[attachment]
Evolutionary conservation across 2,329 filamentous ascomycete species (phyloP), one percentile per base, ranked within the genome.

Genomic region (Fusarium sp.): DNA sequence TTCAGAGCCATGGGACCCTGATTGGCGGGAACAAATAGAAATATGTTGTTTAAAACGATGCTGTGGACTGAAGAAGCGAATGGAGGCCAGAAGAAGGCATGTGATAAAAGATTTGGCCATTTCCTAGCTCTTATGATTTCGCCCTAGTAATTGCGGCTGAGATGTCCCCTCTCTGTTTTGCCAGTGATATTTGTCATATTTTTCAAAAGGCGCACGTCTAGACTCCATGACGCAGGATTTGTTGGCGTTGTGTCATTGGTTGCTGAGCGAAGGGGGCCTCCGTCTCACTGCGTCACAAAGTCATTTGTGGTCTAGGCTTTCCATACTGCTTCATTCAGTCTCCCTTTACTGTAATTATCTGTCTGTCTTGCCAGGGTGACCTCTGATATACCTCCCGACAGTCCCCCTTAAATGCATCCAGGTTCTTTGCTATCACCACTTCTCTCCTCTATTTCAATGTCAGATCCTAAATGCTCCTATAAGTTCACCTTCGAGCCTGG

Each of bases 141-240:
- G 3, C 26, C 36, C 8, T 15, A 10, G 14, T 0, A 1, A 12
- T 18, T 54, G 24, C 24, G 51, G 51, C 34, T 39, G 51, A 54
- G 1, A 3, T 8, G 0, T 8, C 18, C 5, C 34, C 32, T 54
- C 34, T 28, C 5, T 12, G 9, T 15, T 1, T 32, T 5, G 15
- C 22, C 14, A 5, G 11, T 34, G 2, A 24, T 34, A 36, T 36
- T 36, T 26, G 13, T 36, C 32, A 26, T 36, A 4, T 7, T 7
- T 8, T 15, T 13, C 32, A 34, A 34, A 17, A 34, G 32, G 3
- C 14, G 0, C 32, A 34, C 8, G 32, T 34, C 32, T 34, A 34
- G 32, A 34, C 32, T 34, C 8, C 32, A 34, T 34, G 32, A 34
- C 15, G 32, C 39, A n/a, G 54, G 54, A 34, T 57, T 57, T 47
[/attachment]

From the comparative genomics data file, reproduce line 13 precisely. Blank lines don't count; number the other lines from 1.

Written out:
- C 15, G 32, C 39, A n/a, G 54, G 54, A 34, T 57, T 57, T 47